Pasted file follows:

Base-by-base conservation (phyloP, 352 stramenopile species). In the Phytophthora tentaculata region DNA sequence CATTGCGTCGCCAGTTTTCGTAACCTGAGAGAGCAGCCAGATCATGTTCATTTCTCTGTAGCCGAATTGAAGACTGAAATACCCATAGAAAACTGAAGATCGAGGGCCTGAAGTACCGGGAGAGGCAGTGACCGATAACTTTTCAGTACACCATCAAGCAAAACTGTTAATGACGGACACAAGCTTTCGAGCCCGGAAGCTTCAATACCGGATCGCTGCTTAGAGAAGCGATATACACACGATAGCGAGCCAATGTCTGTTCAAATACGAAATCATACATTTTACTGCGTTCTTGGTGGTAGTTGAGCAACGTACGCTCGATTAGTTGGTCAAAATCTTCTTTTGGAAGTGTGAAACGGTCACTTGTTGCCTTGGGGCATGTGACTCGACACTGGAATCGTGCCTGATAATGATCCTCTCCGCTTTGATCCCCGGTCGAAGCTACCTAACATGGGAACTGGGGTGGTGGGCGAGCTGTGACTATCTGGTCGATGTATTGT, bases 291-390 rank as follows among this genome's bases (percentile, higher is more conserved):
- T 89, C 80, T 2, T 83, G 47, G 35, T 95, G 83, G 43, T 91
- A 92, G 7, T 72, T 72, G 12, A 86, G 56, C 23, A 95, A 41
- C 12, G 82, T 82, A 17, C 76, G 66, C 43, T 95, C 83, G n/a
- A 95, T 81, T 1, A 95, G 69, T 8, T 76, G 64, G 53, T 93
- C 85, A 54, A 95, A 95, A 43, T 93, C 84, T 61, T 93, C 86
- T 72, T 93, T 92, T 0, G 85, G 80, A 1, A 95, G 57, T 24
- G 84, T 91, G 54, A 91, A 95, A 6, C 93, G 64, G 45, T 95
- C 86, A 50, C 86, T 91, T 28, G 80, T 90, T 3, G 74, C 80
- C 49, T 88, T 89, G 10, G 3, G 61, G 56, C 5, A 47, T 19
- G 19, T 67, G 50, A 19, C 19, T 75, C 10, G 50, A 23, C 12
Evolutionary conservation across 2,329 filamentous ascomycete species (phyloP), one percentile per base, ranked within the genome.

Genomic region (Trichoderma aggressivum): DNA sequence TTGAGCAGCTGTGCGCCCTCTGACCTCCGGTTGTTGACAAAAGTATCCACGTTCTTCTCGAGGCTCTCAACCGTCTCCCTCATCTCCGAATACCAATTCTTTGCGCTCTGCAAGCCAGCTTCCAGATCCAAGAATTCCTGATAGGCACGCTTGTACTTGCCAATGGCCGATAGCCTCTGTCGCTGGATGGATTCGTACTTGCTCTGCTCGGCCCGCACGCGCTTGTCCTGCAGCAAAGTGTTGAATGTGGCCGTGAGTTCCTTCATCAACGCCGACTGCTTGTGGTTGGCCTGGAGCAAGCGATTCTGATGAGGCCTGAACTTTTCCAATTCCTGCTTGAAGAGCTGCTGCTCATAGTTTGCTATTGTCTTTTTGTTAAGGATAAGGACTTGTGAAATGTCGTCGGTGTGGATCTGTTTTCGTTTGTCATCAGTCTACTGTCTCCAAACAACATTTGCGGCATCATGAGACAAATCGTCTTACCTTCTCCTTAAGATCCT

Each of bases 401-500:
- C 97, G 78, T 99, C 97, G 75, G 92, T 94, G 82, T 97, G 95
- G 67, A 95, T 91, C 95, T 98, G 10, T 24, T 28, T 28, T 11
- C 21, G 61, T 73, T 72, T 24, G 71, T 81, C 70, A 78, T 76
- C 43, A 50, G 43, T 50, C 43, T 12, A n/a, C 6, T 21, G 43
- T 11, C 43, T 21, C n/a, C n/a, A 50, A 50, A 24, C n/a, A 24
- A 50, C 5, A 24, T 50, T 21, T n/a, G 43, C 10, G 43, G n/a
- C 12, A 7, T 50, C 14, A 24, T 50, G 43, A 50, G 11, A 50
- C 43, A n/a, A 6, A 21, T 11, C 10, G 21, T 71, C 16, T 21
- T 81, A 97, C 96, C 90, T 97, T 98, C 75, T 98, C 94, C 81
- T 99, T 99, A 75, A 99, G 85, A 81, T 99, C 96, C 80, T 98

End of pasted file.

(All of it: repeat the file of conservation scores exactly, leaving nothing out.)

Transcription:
Base-by-base conservation (phyloP, 352 stramenopile species). In the Phytophthora tentaculata region DNA sequence CATTGCGTCGCCAGTTTTCGTAACCTGAGAGAGCAGCCAGATCATGTTCATTTCTCTGTAGCCGAATTGAAGACTGAAATACCCATAGAAAACTGAAGATCGAGGGCCTGAAGTACCGGGAGAGGCAGTGACCGATAACTTTTCAGTACACCATCAAGCAAAACTGTTAATGACGGACACAAGCTTTCGAGCCCGGAAGCTTCAATACCGGATCGCTGCTTAGAGAAGCGATATACACACGATAGCGAGCCAATGTCTGTTCAAATACGAAATCATACATTTTACTGCGTTCTTGGTGGTAGTTGAGCAACGTACGCTCGATTAGTTGGTCAAAATCTTCTTTTGGAAGTGTGAAACGGTCACTTGTTGCCTTGGGGCATGTGACTCGACACTGGAATCGTGCCTGATAATGATCCTCTCCGCTTTGATCCCCGGTCGAAGCTACCTAACATGGGAACTGGGGTGGTGGGCGAGCTGTGACTATCTGGTCGATGTATTGT, bases 291-390 rank as follows among this genome's bases (percentile, higher is more conserved):
- T 89, C 80, T 2, T 83, G 47, G 35, T 95, G 83, G 43, T 91
- A 92, G 7, T 72, T 72, G 12, A 86, G 56, C 23, A 95, A 41
- C 12, G 82, T 82, A 17, C 76, G 66, C 43, T 95, C 83, G n/a
- A 95, T 81, T 1, A 95, G 69, T 8, T 76, G 64, G 53, T 93
- C 85, A 54, A 95, A 95, A 43, T 93, C 84, T 61, T 93, C 86
- T 72, T 93, T 92, T 0, G 85, G 80, A 1, A 95, G 57, T 24
- G 84, T 91, G 54, A 91, A 95, A 6, C 93, G 64, G 45, T 95
- C 86, A 50, C 86, T 91, T 28, G 80, T 90, T 3, G 74, C 80
- C 49, T 88, T 89, G 10, G 3, G 61, G 56, C 5, A 47, T 19
- G 19, T 67, G 50, A 19, C 19, T 75, C 10, G 50, A 23, C 12
Evolutionary conservation across 2,329 filamentous ascomycete species (phyloP), one percentile per base, ranked within the genome.

Genomic region (Trichoderma aggressivum): DNA sequence TTGAGCAGCTGTGCGCCCTCTGACCTCCGGTTGTTGACAAAAGTATCCACGTTCTTCTCGAGGCTCTCAACCGTCTCCCTCATCTCCGAATACCAATTCTTTGCGCTCTGCAAGCCAGCTTCCAGATCCAAGAATTCCTGATAGGCACGCTTGTACTTGCCAATGGCCGATAGCCTCTGTCGCTGGATGGATTCGTACTTGCTCTGCTCGGCCCGCACGCGCTTGTCCTGCAGCAAAGTGTTGAATGTGGCCGTGAGTTCCTTCATCAACGCCGACTGCTTGTGGTTGGCCTGGAGCAAGCGATTCTGATGAGGCCTGAACTTTTCCAATTCCTGCTTGAAGAGCTGCTGCTCATAGTTTGCTATTGTCTTTTTGTTAAGGATAAGGACTTGTGAAATGTCGTCGGTGTGGATCTGTTTTCGTTTGTCATCAGTCTACTGTCTCCAAACAACATTTGCGGCATCATGAGACAAATCGTCTTACCTTCTCCTTAAGATCCT

Each of bases 401-500:
- C 97, G 78, T 99, C 97, G 75, G 92, T 94, G 82, T 97, G 95
- G 67, A 95, T 91, C 95, T 98, G 10, T 24, T 28, T 28, T 11
- C 21, G 61, T 73, T 72, T 24, G 71, T 81, C 70, A 78, T 76
- C 43, A 50, G 43, T 50, C 43, T 12, A n/a, C 6, T 21, G 43
- T 11, C 43, T 21, C n/a, C n/a, A 50, A 50, A 24, C n/a, A 24
- A 50, C 5, A 24, T 50, T 21, T n/a, G 43, C 10, G 43, G n/a
- C 12, A 7, T 50, C 14, A 24, T 50, G 43, A 50, G 11, A 50
- C 43, A n/a, A 6, A 21, T 11, C 10, G 21, T 71, C 16, T 21
- T 81, A 97, C 96, C 90, T 97, T 98, C 75, T 98, C 94, C 81
- T 99, T 99, A 75, A 99, G 85, A 81, T 99, C 96, C 80, T 98